The main ES recognized by CEEMM (49%) and CEBP (46%) students were provision services, which were related to the commercial fishing of the crab U. cordatus.  The importance of ES regulation for the balance of other ecosystems was reported by 17% of respondants at CEBP and only 6% at CEEMM, however, CEEMM students recognized cultural ES more than the CEBP students did (18% vs. 4%) (Table 1).  The support services were poorly recognized in both schools (4%), and more than 20% of respondents in the schools did not recognize any ES provided by the mangroves (Table 1).





The assumption that the value attributed to the mangroves from the Paraíba do Sul River estuary and ES recognition would be higher among CEEMM students because of their proximity to the mangrove area, their daily experiences and the economic dependence of local families on the mangroves was not confirmed.  In fact, due to the Brazilian educational model, students from both schools were expected to demonstrate a greater understanding of what the mangrove ecosystem represents and to recognize the value and the provided ES.

In Brazil, the guidelines for educational practices in basic education (elementary and high school) are established by the National Curriculum Parameters (Parâmetros Curriculares Nacionais - PCNs), which are documents from the Ministry of Education.  In these documents, ‘environment’ is one of the transversal themes that must be addressed by Brazilian schools in a continuous, systematic and comprehensive way (Brasil 1997; Chaves & Barbosa 2015).  Thus, it is expected that all Brazilian students, regardless of their regional origin, proximity or distance from natural ecosystems, would have comparable knowledge about the environment.  Bomfim et al. (2013) evaluated ‘environment’ and ‘health’ as transversal themes in Brazilian schools and concluded that they were recognized but not covered comprehensively.  In general, these themes are included in events on the annual school calendar and addressed in a fragmented way.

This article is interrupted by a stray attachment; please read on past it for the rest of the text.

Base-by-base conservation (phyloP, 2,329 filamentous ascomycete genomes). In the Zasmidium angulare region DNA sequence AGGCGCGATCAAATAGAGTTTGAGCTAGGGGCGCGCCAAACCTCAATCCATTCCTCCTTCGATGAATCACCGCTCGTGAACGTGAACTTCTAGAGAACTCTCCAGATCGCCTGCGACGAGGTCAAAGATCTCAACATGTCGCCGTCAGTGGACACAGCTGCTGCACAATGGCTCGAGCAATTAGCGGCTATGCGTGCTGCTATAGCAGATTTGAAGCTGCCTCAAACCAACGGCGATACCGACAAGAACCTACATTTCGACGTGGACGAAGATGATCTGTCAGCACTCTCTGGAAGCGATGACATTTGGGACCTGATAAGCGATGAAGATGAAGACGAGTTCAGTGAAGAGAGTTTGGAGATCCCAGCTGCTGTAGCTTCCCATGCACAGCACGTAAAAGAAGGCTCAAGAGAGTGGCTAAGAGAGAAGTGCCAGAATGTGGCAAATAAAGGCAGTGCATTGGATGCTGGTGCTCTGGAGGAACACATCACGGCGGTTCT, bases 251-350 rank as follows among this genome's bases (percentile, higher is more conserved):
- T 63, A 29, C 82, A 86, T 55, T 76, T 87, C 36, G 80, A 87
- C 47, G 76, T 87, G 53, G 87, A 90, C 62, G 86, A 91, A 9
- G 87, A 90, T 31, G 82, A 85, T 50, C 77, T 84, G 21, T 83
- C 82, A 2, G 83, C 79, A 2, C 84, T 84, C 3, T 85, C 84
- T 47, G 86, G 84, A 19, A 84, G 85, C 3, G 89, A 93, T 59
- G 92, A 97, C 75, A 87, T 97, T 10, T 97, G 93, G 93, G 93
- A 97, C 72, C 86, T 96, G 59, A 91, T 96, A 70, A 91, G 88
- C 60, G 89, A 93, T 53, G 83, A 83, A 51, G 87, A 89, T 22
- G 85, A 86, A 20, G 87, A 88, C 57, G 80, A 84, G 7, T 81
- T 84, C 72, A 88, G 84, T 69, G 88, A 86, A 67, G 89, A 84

Most CEEMM students attributed economic value to the mangroves, emphasizing provision services and frequently mentioning the crab U. cordatus.  This corroborates the results of Côrtes et al. (2019), who analyzed the sustainability of this crab fishery in the same region from interviews with local fishers, many of who were relatives of CEEMM students (A.P.M. Di Beneditto, personal observation).  The fishers attributed high economic value to the ecosystem, with a direct use value because of their economic dependence (crab fishing).  In contrast, the CEBP students live in urban areas and have no direct economic relationship with mangroves.  Thus, the low perception of the economic value of the ecosystem was already expected, however, these students recognized provision as the main ES provided by the mangroves. This might be related to crab marketing and consumption.  In northern Rio de Janeiro State, the production of U. cordatus is mainly destined for Campos dos Goytacazes city, where CEBP is located, with sales in natura of live animals in markets and even on the city streets (Côrtes et al. 2014).